Ah, but is it a "Capitalistic corporation", or is it a trading entity that simply originates in a Capitalist state? If the USA allows Chinese corporations to do business on American soil, does this make the USA a mixed Capitalist and Communist nation? What if it allows an Israeli corporation to do business in America? Would that make America a Jewish state? And if Pakistan, a Muslim state?

No, to allow (or even encourage) trade with other nations is not the same as accepting or adopting their preferred ideologies.

I am not specifically an expert on Norway either. Or on any other country, come to think of it. 😉
Perhaps I was being confusing. By using the term "Capitalistic corporation" I was not referring to the style of government in the corporation's country of origin, rather I was referring to the behavior of the corporation regardless of where it originates. For the purposes of our Norway example, it may as well be a Norwegian company.
"As usual... it depends."

User avatar
Pattern-chaser
Posts: 550
Joined: September 22nd, 2019, 5:17 am
Favorite Philosopher: Cratylus
Location: England

Re: Socialism

Post by Pattern-chaser » March 26th, 2020, 10:11 am

LuckyR wrote:
March 25th, 2020, 3:33 pm
Pattern-chaser wrote:
March 25th, 2020, 1:16 pm


Ah, but is it a "Capitalistic corporation", or is it a trading entity that simply originates in a Capitalist state? If the USA allows Chinese corporations to do business on American soil, does this make the USA a mixed Capitalist and Communist nation? What if it allows an Israeli corporation to do business in America? Would that make America a Jewish state? And if Pakistan, a Muslim state?

No, to allow (or even encourage) trade with other nations is not the same as accepting or adopting their preferred ideologies.

I am not specifically an expert on Norway either. Or on any other country, come to think of it. 😉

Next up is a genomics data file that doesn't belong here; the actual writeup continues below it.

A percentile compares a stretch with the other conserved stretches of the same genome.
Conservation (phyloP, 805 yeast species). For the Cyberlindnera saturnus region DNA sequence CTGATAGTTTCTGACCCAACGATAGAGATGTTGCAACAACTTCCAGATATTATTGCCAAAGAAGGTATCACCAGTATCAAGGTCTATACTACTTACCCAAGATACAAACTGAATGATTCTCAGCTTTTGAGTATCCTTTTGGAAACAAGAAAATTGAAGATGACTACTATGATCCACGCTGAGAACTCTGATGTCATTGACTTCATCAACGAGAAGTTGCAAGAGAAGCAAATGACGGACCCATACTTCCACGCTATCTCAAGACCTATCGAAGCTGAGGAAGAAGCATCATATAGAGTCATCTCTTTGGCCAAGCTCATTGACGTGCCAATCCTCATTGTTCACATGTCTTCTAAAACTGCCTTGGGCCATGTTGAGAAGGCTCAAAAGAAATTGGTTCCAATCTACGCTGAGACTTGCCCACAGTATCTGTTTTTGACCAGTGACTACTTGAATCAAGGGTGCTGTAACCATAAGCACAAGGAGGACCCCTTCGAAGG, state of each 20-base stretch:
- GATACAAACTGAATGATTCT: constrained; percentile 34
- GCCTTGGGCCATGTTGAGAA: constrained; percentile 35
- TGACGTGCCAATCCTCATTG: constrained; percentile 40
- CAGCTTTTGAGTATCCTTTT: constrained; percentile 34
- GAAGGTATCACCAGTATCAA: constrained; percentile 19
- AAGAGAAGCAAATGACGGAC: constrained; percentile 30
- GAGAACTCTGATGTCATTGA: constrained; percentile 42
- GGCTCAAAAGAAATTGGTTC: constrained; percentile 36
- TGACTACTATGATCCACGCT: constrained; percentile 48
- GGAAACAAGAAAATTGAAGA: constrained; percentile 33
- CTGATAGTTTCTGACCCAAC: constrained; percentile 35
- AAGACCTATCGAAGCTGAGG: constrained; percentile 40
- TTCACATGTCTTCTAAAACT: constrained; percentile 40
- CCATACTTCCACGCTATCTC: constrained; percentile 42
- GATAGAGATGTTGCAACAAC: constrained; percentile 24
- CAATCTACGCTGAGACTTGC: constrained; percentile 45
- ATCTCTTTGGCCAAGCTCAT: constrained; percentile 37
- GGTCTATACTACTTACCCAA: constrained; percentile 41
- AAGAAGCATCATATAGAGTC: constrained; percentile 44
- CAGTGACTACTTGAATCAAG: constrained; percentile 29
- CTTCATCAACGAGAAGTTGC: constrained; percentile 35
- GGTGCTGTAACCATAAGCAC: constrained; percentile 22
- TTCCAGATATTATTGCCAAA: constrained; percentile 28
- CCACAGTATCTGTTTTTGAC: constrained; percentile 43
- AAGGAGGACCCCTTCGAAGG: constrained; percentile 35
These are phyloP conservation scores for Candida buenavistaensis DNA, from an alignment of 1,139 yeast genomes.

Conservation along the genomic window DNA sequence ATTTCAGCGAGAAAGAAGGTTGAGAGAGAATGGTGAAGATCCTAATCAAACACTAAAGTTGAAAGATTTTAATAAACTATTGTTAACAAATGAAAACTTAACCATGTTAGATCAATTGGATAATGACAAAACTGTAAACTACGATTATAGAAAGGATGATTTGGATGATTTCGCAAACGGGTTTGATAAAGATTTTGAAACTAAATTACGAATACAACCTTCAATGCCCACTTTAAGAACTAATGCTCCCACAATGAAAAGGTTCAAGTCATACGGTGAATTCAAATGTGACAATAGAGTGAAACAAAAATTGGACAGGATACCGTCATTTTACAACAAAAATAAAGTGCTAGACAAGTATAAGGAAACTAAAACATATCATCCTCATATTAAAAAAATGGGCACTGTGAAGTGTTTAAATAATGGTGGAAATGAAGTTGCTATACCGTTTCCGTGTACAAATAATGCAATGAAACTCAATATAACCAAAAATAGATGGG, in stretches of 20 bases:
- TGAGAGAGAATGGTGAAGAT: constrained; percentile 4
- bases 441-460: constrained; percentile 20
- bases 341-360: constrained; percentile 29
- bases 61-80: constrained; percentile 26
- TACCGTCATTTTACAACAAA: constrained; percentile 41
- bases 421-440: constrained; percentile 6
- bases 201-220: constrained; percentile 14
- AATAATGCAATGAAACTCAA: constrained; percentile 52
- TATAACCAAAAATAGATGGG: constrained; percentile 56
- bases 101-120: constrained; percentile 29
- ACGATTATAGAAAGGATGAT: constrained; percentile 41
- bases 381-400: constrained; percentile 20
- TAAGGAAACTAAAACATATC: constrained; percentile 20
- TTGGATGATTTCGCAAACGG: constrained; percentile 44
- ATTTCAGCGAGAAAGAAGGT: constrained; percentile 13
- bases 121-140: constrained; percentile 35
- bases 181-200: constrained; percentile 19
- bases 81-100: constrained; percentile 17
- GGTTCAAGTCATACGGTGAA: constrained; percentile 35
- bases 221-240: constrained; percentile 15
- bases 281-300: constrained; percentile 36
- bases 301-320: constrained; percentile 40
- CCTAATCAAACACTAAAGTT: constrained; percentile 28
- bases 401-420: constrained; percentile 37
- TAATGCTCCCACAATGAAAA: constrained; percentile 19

Perhaps I was being confusing. By using the term "Capitalistic corporation" I was not referring to the style of government in the corporation's country of origin, rather I was referring to the behavior of the corporation regardless of where it originates. For the purposes of our Norway example, it may as well be a Norwegian company.
I get (and got) that, but I didn't make it very clear. 😊 My contention is that the company's presence in our socialist country is for the purpose of trade, and thereby profit. It is there as a trading entity, and not a political representative of its home country's political stance. For this reason, the company will tend to minimise its politics (if it has any) and its political origins. For example, McDonalds wouldn't market the McGulag™ burger in Russia.

The behaviour of the corporation is the behaviour of a trader. It does what it takes to trade and make profit. This has no influence on, in this case, the socialist politics of Norway. It doesn't make Norway any more or less socialist. It has no influence at all, I contend. And I can't see any way in which it makes Norway's economy and politics mixed.
Pattern-chaser

"Who cares, wins"

User avatar
Pattern-chaser
Posts: 550
Joined: September 22nd, 2019, 5:17 am
Favorite Philosopher: Cratylus
Location: England

Re: Socialism

Post by Pattern-chaser » March 29th, 2020, 10:59 am

I am a lifelong socialist. This, despite never having studied politics, or even socialism, in any depth. I found other areas of study more rewarding, as many do. So my politics is decided by headlines, if you will. Socialism is society-ism, and seeks to represent the people, all of the people, not just the rich and powerful. It is this equality-stance that makes me vote socialist. Politically, I follow what I would call socialist morals.

I don't mean Socialist Morals, as some sort of dogmatic equivalent to The One and Only Truth. I mean that I follow general socialist principles when I use my adherence to socialism to determine right from wrong, in a strictly political sense, of course! Nothing dogmatic or rigid; for real-world human politics, pragmatism and flexibility are essential, I think. Judging by socialist morals is simple. We only have to ask "Is this policy/decision/etc in the best interests of (all) the people?"

This looks pretty straight-forward, but it does rely on socialist, but also human, politicians acting according to the needs of the people, not according to socialist dogma, and not according to the best interests of socialist politicians, or a socialist party. And so it doesn't always happen as it should. Just like all the other, lesser 😋, ideologies.

So when we discussed a directed economy earlier, but in the context of what I have just written here, I would say that a wholly-directed economy is not usually in the best interests of the people, so it should not be done. If it should happen that private businesses would benefit the people, a socialist politician should encourage them. If any Capitalist policy should prove to be in the best interests of the people - unlikely though that might be 😋 - a socialist politician should encourage it. For socialism is not anti-capitalism, it is pro-people. To the degree that capitalism harms the people, socialism is its deadly enemy. But if it can benefit the people, socialism is its friend and ally.